Confidence building: Pumas captain Juan Martin Fernandez Lobbe challenges Sam Whitelock of the All Blacks in La Plata late last month. Photo: Reuters
Pumas captain Juan Martin Fernandez Lobbe says he is 10 years too late to play in the "best" provincial competition in the world but he thinks younger Argentinians deserve the chance.
The veteran back rower, who plays in France for Top 14 side Toulon, has backed plans to include an Argentinian side in Super Rugby from 2016.
He says the southern hemisphere competition would be a shot in the arm for the development of Argentinian players because it offered the best standard of rugby.
"I just wish I was 10 years younger so I could play 10 years of Super Rugby," Lobbe said.
"It's where the best rugby has been played since we started playing rugby. They are the world champions, Australia, New Zealand, South Africa, and if you want to be the best you need to play against the best, train with the best and learn from the best.
"There is no one better than Australia, South Africa and New Zealand."
There are already indications that Argentina, the newest entrants into the four-nation Rugby Championship tournament, are increasingly looking at the southern hemisphere as an alternative to club rugby in Europe.
Young Pumas tighthead Matias Diaz, who will play off the bench against the Wallabies in Rosario on Sunday, has signed a one-year deal with New Zealand franchise the Highlanders.
Rookie second rower Tomas Lavanini, already a physical force to be reckoned with at two metres and 120 kilograms, played in the Chiefs academy this season and is in line to join the main squad next year.
Lobbe, who has played with Matt Giteau at Toulon, said he would encourage young players to look for opportunities in Super Rugby ahead of the British or European club scenes.
"I have had the chance to play amongst a few southern hemisphere players and I just love the way they enjoy rugby and the way everything seems easy for them," he said.
Argentina joined the Rugby Championship last year and is lobbying to extend the integration with a place in Super Rugby when the new broadcast deal ticks over ahead of the 2016 season.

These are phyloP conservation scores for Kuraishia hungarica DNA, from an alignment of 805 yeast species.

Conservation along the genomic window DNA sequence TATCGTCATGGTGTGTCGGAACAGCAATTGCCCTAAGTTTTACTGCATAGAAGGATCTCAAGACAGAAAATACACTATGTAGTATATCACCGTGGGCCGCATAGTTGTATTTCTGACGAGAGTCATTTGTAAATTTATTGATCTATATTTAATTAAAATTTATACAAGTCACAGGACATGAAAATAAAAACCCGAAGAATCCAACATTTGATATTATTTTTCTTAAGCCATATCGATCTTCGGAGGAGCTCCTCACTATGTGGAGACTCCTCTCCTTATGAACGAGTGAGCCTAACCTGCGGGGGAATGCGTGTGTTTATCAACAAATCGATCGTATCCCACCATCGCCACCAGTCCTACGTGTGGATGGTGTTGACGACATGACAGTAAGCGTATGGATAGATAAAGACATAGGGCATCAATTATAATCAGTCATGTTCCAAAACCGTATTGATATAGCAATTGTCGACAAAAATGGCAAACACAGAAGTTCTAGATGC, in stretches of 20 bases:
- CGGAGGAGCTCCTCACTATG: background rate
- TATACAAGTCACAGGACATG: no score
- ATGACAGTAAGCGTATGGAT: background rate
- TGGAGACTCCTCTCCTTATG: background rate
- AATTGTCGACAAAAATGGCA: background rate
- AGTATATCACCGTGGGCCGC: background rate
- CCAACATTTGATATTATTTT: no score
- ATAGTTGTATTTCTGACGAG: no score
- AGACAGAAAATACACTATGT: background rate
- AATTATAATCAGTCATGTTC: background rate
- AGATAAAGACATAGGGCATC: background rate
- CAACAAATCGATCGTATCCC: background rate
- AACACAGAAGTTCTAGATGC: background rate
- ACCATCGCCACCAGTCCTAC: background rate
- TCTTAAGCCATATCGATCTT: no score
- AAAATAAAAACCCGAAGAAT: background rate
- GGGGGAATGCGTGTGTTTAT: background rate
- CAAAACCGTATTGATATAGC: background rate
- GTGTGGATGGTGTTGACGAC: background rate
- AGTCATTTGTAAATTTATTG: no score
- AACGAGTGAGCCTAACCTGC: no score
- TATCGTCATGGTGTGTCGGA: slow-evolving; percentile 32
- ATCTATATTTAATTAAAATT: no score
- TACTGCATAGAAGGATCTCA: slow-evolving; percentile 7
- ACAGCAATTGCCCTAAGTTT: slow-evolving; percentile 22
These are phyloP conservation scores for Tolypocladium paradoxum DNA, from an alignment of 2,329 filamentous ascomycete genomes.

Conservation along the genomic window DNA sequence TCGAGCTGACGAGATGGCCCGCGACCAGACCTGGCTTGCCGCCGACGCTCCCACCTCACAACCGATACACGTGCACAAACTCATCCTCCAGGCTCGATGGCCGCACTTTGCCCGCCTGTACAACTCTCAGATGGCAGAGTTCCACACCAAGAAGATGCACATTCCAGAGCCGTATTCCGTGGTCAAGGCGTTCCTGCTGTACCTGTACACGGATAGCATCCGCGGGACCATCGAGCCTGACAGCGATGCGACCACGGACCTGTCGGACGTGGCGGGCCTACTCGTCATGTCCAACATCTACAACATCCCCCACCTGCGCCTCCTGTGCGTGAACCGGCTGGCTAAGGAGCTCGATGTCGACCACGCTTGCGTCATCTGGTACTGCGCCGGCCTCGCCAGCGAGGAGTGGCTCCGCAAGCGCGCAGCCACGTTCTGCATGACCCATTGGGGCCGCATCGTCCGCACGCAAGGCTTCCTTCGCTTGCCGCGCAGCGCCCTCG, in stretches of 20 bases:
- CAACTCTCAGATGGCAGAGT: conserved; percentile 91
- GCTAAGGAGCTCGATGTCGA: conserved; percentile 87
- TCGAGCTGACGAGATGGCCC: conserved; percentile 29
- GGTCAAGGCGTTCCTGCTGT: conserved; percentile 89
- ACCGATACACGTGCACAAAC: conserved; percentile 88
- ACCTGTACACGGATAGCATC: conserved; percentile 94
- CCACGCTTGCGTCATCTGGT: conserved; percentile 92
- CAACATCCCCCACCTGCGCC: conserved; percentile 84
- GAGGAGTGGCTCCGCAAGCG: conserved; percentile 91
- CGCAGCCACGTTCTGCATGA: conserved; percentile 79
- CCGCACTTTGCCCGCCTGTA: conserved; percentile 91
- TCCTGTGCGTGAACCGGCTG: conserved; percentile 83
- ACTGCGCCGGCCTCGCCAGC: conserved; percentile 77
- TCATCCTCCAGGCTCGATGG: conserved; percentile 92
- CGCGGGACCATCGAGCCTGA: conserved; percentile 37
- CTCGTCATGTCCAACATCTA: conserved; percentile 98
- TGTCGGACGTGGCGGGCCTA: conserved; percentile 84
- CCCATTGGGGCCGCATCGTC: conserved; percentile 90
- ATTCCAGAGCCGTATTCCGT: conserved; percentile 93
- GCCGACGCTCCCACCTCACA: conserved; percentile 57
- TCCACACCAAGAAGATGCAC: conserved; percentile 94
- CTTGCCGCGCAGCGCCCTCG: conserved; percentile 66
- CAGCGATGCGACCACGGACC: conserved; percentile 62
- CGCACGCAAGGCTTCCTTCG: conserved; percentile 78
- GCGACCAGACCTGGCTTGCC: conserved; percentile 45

Lobbe, like many of his compatriots, has played for Argentina for almost a decade but his Test record – 55 caps – reflects the Pumas' limited exposure to top flight competitions.
Now in their second year in the Rugby Championship, the Pumas are still chasing their first win, but have gained enormous benefits from the experience.
"There are a lot of things but for me the most important thing has been confidence and experience," Lobbe said.
"Being able to play five times against the All Blacks in the last two years, if we count the last World Cup, is a massive thing. It gives you confidence; it gives you a lot of knowledge of how to play at that level and intensity. It's a really good thing."
Sunday's Test against Australia is the Pumas' final chance this year to nab their first win ever in the tournament.
The side lost 14-13 in Perth three weeks ago and more than held their own against the All Blacks in La Plata last week, leading 11-9 at half-time before three second-half tries took New Zealand home 33-15.
Lobbe said the Pumas' excellent scrummaging in La Plata gave them confidence against the Wallabies.
"We need to have a dominant scrum like we had last week and we need to have a good lineout through the 80 minutes, not 50 [minutes], like we did last week," he said.
"And two things are going to be key: first of all to hold the ball and don't let them have it, and when we don't have it, put a lot of pressure on the Australian team – a lot of pressure."
The Wallabies have been able to create opportunities, topping the stats in line breaks during the tournament, but have been woeful finishers. Handling errors and an apparent lack of confidence have hobbled them on the score board.
Lobbe, the Pumas' talismanic leader, missed the early rounds of the competition with a calf injury and could only watch while his side were walloped 73-13 against South Africa in Soweto in round one.
They rallied to narrow the gap to a 22-17 loss against the Springboks the next week and continued to improve, getting to within a point of the Wallabies in Perth.
"We are never happy to come close; we don't like "close defeat", that phrase," Lobbe said. "We don't accept it in our group – everyone wants to win. We know it's very difficult; we know at the end of the day, we are the No.10 [placed side in the world] and they are the No.1 or No.2 or No.3 in this tournament, but as a competitor, you always want to win. "We give everything to get better and hopefully doing that will give you the win."